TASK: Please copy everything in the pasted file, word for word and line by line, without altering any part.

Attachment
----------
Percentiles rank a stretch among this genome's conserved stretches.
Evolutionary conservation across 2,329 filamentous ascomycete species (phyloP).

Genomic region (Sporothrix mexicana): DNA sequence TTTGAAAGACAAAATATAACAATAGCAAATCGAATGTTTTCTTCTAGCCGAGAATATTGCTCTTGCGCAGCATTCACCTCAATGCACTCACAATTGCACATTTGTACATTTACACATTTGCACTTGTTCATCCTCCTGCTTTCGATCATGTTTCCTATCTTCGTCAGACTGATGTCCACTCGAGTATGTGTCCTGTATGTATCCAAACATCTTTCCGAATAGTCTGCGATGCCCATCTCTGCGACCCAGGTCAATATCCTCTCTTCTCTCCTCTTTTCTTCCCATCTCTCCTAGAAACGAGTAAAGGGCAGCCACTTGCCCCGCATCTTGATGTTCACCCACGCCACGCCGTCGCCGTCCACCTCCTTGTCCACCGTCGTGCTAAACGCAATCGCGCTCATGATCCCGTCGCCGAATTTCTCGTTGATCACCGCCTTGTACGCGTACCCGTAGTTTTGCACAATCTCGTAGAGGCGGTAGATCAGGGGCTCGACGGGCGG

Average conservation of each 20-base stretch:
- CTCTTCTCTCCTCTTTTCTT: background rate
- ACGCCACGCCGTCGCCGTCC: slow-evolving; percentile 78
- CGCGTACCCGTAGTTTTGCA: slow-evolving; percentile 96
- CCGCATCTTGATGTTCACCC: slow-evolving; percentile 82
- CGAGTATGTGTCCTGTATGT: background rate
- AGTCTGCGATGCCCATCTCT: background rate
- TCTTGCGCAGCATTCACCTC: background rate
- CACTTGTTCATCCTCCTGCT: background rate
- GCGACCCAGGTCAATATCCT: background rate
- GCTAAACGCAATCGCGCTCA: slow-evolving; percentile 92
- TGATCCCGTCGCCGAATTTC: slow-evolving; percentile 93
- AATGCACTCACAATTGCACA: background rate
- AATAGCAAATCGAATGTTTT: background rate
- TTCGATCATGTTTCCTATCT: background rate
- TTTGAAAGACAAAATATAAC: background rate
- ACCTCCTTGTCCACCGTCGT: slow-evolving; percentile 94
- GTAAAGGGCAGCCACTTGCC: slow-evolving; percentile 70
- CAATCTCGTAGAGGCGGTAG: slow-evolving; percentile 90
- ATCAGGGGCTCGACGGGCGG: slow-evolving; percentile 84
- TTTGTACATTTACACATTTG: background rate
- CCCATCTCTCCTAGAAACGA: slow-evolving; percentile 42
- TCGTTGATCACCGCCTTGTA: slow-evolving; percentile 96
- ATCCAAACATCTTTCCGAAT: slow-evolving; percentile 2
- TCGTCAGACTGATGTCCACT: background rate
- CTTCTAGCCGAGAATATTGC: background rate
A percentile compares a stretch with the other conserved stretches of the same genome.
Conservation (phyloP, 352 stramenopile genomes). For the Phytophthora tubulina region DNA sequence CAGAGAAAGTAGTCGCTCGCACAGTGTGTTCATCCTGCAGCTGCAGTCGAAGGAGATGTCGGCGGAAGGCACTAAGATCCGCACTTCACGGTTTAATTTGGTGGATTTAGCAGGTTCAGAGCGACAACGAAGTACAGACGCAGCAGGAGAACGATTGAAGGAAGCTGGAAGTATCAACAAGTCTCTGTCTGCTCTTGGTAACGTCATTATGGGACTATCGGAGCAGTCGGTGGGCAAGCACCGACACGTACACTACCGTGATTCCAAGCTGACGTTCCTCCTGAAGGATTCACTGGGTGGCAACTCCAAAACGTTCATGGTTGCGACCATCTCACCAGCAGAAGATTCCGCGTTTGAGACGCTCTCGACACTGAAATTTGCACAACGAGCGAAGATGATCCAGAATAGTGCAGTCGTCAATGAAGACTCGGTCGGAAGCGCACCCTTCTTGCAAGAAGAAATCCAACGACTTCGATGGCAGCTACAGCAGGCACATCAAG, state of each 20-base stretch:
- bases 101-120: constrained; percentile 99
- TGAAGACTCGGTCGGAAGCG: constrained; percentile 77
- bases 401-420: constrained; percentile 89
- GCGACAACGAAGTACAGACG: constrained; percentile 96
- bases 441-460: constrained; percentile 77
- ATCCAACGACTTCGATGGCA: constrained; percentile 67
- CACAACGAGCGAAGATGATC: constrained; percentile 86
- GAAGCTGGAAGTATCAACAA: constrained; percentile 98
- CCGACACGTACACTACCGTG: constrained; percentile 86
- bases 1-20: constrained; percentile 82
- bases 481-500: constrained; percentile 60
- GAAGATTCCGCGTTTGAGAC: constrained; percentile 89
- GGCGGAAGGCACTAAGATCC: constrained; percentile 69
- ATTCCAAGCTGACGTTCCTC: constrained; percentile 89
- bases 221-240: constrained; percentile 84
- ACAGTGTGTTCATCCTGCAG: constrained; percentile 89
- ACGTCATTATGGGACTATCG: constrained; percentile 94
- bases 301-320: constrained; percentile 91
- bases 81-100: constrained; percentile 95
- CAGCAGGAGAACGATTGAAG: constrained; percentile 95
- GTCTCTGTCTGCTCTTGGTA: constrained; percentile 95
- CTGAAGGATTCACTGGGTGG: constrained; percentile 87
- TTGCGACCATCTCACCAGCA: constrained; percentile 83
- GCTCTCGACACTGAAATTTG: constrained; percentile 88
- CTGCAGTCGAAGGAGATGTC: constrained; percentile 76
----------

Percentiles rank a stretch among this genome's conserved stretches.
Evolutionary conservation across 2,329 filamentous ascomycete species (phyloP).

Genomic region (Sporothrix mexicana): DNA sequence TTTGAAAGACAAAATATAACAATAGCAAATCGAATGTTTTCTTCTAGCCGAGAATATTGCTCTTGCGCAGCATTCACCTCAATGCACTCACAATTGCACATTTGTACATTTACACATTTGCACTTGTTCATCCTCCTGCTTTCGATCATGTTTCCTATCTTCGTCAGACTGATGTCCACTCGAGTATGTGTCCTGTATGTATCCAAACATCTTTCCGAATAGTCTGCGATGCCCATCTCTGCGACCCAGGTCAATATCCTCTCTTCTCTCCTCTTTTCTTCCCATCTCTCCTAGAAACGAGTAAAGGGCAGCCACTTGCCCCGCATCTTGATGTTCACCCACGCCACGCCGTCGCCGTCCACCTCCTTGTCCACCGTCGTGCTAAACGCAATCGCGCTCATGATCCCGTCGCCGAATTTCTCGTTGATCACCGCCTTGTACGCGTACCCGTAGTTTTGCACAATCTCGTAGAGGCGGTAGATCAGGGGCTCGACGGGCGG

Average conservation of each 20-base stretch:
- CTCTTCTCTCCTCTTTTCTT: background rate
- ACGCCACGCCGTCGCCGTCC: slow-evolving; percentile 78
- CGCGTACCCGTAGTTTTGCA: slow-evolving; percentile 96
- CCGCATCTTGATGTTCACCC: slow-evolving; percentile 82
- CGAGTATGTGTCCTGTATGT: background rate
- AGTCTGCGATGCCCATCTCT: background rate
- TCTTGCGCAGCATTCACCTC: background rate
- CACTTGTTCATCCTCCTGCT: background rate
- GCGACCCAGGTCAATATCCT: background rate
- GCTAAACGCAATCGCGCTCA: slow-evolving; percentile 92
- TGATCCCGTCGCCGAATTTC: slow-evolving; percentile 93
- AATGCACTCACAATTGCACA: background rate
- AATAGCAAATCGAATGTTTT: background rate
- TTCGATCATGTTTCCTATCT: background rate
- TTTGAAAGACAAAATATAAC: background rate
- ACCTCCTTGTCCACCGTCGT: slow-evolving; percentile 94
- GTAAAGGGCAGCCACTTGCC: slow-evolving; percentile 70
- CAATCTCGTAGAGGCGGTAG: slow-evolving; percentile 90
- ATCAGGGGCTCGACGGGCGG: slow-evolving; percentile 84
- TTTGTACATTTACACATTTG: background rate
- CCCATCTCTCCTAGAAACGA: slow-evolving; percentile 42
- TCGTTGATCACCGCCTTGTA: slow-evolving; percentile 96
- ATCCAAACATCTTTCCGAAT: slow-evolving; percentile 2
- TCGTCAGACTGATGTCCACT: background rate
- CTTCTAGCCGAGAATATTGC: background rate
A percentile compares a stretch with the other conserved stretches of the same genome.
Conservation (phyloP, 352 stramenopile genomes). For the Phytophthora tubulina region DNA sequence CAGAGAAAGTAGTCGCTCGCACAGTGTGTTCATCCTGCAGCTGCAGTCGAAGGAGATGTCGGCGGAAGGCACTAAGATCCGCACTTCACGGTTTAATTTGGTGGATTTAGCAGGTTCAGAGCGACAACGAAGTACAGACGCAGCAGGAGAACGATTGAAGGAAGCTGGAAGTATCAACAAGTCTCTGTCTGCTCTTGGTAACGTCATTATGGGACTATCGGAGCAGTCGGTGGGCAAGCACCGACACGTACACTACCGTGATTCCAAGCTGACGTTCCTCCTGAAGGATTCACTGGGTGGCAACTCCAAAACGTTCATGGTTGCGACCATCTCACCAGCAGAAGATTCCGCGTTTGAGACGCTCTCGACACTGAAATTTGCACAACGAGCGAAGATGATCCAGAATAGTGCAGTCGTCAATGAAGACTCGGTCGGAAGCGCACCCTTCTTGCAAGAAGAAATCCAACGACTTCGATGGCAGCTACAGCAGGCACATCAAG, state of each 20-base stretch:
- bases 101-120: constrained; percentile 99
- TGAAGACTCGGTCGGAAGCG: constrained; percentile 77
- bases 401-420: constrained; percentile 89
- GCGACAACGAAGTACAGACG: constrained; percentile 96
- bases 441-460: constrained; percentile 77
- ATCCAACGACTTCGATGGCA: constrained; percentile 67
- CACAACGAGCGAAGATGATC: constrained; percentile 86
- GAAGCTGGAAGTATCAACAA: constrained; percentile 98
- CCGACACGTACACTACCGTG: constrained; percentile 86
- bases 1-20: constrained; percentile 82
- bases 481-500: constrained; percentile 60
- GAAGATTCCGCGTTTGAGAC: constrained; percentile 89
- GGCGGAAGGCACTAAGATCC: constrained; percentile 69
- ATTCCAAGCTGACGTTCCTC: constrained; percentile 89
- bases 221-240: constrained; percentile 84
- ACAGTGTGTTCATCCTGCAG: constrained; percentile 89
- ACGTCATTATGGGACTATCG: constrained; percentile 94
- bases 301-320: constrained; percentile 91
- bases 81-100: constrained; percentile 95
- CAGCAGGAGAACGATTGAAG: constrained; percentile 95
- GTCTCTGTCTGCTCTTGGTA: constrained; percentile 95
- CTGAAGGATTCACTGGGTGG: constrained; percentile 87
- TTGCGACCATCTCACCAGCA: constrained; percentile 83
- GCTCTCGACACTGAAATTTG: constrained; percentile 88
- CTGCAGTCGAAGGAGATGTC: constrained; percentile 76